Blackface Budgie

This mutation was first discovered in a Flemish bird market by breeder Mr. Van Dijk in 1992. Despite their unique appearance, the two mutant birds had been overlooked by other visitors. This could have been because extra melanin would not only deduct points in shows, but wasn’t particularly rare and not known to be heritable. Whatever the case, they were taken in by Dijk and discovered to be a recessive mutation. Asis the nature of developing recessive mutations, inbreeding was necessary, which limited the genetic diversity of the resulting birds. This left them vulnerable to diseases, and caused several knocks in population over the years. Luckily, the variety was outcrossed, and has seemingly been doing well since.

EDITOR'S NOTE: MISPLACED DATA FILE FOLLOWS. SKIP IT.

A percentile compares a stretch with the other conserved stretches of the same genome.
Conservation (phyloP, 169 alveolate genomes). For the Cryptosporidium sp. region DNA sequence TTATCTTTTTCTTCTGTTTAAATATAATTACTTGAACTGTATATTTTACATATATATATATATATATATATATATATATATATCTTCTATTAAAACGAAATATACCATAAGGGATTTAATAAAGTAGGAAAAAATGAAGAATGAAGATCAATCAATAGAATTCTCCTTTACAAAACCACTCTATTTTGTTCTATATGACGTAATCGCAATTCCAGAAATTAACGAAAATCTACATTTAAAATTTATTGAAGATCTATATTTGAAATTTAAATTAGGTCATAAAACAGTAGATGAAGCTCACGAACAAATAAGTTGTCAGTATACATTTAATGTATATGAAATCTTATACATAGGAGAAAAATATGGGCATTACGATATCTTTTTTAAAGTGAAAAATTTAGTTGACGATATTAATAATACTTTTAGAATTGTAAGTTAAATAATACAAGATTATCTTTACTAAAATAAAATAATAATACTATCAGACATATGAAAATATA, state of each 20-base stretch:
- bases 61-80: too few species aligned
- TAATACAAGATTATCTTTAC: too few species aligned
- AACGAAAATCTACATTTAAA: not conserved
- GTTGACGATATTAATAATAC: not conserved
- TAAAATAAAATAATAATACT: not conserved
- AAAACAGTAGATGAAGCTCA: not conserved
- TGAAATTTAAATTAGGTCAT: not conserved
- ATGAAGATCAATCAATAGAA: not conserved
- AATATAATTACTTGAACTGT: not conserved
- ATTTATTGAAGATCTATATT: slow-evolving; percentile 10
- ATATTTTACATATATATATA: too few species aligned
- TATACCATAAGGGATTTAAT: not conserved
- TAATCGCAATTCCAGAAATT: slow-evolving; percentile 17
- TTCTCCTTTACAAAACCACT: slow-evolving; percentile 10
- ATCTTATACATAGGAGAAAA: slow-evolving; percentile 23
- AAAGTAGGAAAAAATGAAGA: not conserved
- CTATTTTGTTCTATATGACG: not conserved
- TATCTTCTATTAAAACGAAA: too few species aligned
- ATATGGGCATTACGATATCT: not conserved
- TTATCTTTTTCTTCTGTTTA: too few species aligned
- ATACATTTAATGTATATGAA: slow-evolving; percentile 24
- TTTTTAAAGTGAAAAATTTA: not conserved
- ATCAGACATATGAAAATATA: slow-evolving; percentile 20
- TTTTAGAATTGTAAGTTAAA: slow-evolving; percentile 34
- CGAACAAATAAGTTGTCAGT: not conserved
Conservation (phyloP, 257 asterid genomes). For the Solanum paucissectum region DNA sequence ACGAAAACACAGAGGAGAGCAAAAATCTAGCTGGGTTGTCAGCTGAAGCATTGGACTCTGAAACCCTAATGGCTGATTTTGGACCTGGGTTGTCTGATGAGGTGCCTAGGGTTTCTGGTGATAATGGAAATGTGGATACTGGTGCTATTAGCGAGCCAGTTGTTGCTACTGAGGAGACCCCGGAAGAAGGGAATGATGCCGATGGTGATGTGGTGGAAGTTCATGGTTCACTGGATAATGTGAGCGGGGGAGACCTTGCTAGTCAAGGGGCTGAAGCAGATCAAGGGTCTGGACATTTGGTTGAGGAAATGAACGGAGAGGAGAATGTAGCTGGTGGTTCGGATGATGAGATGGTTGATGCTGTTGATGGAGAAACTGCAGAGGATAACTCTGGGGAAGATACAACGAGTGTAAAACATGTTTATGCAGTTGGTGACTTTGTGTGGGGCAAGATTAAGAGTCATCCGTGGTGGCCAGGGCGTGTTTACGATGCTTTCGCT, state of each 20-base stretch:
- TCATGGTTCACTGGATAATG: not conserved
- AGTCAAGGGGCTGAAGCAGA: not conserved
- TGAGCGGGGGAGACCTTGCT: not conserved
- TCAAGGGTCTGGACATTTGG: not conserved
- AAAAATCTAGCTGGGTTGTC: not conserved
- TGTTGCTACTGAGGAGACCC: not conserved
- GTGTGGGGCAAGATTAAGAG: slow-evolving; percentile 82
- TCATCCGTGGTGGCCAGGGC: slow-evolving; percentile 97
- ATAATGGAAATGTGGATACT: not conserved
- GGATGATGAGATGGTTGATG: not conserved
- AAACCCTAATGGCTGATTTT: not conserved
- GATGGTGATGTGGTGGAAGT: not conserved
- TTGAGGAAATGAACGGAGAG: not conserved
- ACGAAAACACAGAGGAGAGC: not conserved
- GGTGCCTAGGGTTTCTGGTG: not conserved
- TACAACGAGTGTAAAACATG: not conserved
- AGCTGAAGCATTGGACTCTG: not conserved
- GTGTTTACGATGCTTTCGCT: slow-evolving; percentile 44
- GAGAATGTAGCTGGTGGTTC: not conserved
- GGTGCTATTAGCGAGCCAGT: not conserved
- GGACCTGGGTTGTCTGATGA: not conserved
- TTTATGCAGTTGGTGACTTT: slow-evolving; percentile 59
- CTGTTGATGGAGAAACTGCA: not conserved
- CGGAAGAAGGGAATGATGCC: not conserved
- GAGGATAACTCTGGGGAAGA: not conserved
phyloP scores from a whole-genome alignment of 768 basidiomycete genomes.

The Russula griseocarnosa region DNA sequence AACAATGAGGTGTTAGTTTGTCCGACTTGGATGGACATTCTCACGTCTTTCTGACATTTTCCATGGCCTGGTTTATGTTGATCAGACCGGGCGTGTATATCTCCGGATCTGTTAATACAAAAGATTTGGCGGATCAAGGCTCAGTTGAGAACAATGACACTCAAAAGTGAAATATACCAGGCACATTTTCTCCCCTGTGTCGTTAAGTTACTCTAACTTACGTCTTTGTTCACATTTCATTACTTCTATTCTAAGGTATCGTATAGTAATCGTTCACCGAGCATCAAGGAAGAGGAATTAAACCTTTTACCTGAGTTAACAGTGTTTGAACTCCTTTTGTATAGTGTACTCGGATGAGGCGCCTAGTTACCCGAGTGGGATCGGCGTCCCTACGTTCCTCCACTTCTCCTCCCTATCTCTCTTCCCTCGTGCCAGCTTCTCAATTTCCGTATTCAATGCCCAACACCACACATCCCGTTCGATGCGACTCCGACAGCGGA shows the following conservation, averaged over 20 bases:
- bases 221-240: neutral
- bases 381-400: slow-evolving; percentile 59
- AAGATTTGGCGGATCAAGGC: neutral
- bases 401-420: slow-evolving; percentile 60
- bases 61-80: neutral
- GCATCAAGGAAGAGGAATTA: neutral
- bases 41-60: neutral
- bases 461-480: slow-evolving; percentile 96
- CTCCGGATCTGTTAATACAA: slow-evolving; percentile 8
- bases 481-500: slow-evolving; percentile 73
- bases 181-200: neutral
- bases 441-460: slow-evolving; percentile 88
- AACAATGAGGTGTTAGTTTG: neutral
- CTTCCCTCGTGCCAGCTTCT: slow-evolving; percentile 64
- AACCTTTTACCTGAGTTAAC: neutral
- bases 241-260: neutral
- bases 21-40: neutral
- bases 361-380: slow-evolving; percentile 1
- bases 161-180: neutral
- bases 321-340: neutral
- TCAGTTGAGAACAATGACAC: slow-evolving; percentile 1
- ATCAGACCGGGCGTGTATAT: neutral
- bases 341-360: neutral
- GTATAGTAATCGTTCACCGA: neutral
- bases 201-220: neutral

Blackface budgies have their typical striped markings extended to cover their entire face. Some faded markings can be spotted on their chests as well. Their body color is also significantly darkened, making wild-type, Grey Green, or Blue individuals appear as if they are Dark Factor. Blackface budgies are often combined with the Blackwing mutation to form Double Blacks, which are almost completely covered by these dark grey markings (pictured second).

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